What is bronchopulmonary dysplasia?Bronchopulmonary dysplasia is a condition that may develop in some preterm infants, in which the infant remains dependent on artificial ventilation and then oxygen for several months. Chest radiology reveals patchy collapse and cystic changes in overinflated lungs. Bronchopulmonary dysplasia is a chronic lung disease of babies, which most commonly
develops in the first 4 weeks after birth and most often affects babies born at least 4 weeks before term. The lungs do not work properly in bronchopulmonary dysplasia (BPD) and the baby has trouble breathing, needs extra oxygen, and may need help from a ventilator (breathing machine).
Bronchopulmonary dysplasia occurs most often in premature newborns who had severe lung disease at birth, such as respiratory distress syndrome, particularly in those who needed treatment with a ventilator for more than a few weeks after birth. Respiratory distress syndrome can lead to bronchopulmonary dysplasia, scarring of the lungs. The combination of the premature baby's immature lungs and the treatments to help him breathe (including machines and oxygen) causes this damage. Babies who still need oxygen at 4 weeks before their original due date are considered to have BPD. Milder levels of damage are called chronic lung disease of prematurity (CLD). As the babies mature, they grow more lung tissue, which can improve their breathing over time.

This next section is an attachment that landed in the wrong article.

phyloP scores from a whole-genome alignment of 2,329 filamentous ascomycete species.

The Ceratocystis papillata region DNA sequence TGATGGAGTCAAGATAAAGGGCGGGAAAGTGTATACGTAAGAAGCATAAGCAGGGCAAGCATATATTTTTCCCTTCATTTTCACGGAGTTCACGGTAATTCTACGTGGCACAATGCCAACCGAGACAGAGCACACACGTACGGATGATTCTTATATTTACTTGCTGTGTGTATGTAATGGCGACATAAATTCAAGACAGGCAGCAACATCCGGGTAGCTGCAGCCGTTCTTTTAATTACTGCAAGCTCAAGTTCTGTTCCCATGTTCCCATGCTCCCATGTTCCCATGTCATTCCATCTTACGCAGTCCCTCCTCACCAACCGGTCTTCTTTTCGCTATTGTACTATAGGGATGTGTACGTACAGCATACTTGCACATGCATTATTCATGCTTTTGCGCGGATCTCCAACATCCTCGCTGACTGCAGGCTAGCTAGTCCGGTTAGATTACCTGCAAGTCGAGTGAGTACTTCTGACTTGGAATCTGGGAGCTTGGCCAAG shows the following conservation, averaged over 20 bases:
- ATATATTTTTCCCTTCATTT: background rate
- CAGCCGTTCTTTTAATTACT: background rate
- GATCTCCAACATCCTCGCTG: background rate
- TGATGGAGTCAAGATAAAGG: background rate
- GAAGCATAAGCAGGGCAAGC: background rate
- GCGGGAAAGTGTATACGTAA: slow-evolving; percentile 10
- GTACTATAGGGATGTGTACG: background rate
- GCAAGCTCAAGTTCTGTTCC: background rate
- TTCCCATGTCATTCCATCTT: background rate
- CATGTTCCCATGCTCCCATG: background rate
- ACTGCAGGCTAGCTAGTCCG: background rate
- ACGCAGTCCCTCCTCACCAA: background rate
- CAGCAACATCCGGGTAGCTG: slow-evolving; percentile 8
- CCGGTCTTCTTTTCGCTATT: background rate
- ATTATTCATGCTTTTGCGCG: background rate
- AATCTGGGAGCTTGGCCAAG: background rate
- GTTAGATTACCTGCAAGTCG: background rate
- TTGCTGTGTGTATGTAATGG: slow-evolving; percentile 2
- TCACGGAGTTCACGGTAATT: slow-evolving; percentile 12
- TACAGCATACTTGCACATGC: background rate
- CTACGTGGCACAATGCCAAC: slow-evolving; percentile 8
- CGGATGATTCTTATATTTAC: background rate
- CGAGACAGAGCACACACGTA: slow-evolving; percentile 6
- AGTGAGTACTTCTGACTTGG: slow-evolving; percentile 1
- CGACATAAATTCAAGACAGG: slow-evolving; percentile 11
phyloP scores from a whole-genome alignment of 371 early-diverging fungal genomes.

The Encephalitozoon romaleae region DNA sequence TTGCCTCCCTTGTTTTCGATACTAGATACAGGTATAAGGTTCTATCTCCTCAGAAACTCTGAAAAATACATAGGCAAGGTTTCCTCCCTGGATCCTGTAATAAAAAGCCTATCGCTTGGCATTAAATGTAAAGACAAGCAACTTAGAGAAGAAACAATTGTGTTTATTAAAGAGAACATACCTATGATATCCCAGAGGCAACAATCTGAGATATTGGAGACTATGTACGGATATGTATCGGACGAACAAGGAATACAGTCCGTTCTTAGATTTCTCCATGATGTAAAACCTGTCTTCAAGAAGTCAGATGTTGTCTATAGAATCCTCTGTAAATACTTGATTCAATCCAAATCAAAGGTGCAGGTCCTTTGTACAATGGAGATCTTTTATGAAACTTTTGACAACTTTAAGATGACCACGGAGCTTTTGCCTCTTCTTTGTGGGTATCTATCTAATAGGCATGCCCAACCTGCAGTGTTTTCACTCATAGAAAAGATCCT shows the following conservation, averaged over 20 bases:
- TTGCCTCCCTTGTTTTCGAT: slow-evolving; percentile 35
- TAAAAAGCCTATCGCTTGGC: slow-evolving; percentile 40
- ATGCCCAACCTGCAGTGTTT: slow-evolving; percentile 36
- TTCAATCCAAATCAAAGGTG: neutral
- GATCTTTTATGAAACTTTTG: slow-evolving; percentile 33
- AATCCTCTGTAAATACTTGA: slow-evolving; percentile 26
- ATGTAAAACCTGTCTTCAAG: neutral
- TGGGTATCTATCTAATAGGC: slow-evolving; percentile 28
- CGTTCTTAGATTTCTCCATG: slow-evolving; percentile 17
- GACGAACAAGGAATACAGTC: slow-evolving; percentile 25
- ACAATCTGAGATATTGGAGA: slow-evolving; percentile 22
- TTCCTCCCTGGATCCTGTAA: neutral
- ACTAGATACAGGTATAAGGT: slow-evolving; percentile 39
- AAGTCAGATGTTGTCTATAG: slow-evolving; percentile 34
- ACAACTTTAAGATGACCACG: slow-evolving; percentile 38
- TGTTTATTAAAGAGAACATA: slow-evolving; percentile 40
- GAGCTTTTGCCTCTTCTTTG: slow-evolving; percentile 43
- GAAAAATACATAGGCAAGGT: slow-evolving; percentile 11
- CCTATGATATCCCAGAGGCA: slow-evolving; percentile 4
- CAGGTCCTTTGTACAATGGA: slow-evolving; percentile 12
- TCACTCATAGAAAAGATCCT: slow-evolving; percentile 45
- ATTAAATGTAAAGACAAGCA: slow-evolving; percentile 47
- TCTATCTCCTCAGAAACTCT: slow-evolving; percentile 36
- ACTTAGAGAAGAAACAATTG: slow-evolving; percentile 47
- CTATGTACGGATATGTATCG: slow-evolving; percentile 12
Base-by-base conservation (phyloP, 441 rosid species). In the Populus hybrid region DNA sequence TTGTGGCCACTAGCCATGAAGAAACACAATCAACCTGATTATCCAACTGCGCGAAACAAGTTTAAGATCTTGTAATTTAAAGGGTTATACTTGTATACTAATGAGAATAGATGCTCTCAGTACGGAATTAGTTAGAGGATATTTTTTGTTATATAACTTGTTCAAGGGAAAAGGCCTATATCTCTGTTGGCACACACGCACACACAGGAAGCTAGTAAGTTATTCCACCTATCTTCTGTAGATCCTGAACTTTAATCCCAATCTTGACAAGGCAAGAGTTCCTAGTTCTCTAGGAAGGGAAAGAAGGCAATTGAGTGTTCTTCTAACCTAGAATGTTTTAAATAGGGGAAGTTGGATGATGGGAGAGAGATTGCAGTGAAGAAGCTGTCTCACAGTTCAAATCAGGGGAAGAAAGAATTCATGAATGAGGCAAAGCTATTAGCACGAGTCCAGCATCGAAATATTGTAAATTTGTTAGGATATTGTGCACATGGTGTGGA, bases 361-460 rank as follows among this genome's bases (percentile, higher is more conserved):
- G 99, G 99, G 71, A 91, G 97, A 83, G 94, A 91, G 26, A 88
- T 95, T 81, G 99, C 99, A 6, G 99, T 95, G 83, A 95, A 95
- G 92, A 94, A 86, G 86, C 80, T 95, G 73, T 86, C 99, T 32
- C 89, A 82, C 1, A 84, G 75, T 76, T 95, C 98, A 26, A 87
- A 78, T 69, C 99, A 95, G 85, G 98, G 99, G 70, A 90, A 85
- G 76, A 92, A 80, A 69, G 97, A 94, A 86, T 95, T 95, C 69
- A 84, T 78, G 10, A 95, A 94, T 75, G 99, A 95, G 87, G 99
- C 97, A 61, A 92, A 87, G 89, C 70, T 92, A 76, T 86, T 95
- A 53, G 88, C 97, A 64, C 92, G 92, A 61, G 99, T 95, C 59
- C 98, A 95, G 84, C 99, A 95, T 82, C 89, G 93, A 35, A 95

Premature infants are most at risk for bronchopulmonary dysplasia because their immature lungs require high concentrations of oxygen and ventilator support for breathing. Premature infants are most likely to have respiratory distress syndrome, congenital heart disease, or other illnesses that are treated with oxygen or ventilator therapy. However, full-term newborns with such disorders as meconium aspiration (when the fetus inhales intestinal material before birth) or persistent pulmonary hypertension (high blood pressure in the lungs) can also develop bronchopulmonary dysplasia. Both conditions require oxygen treatment.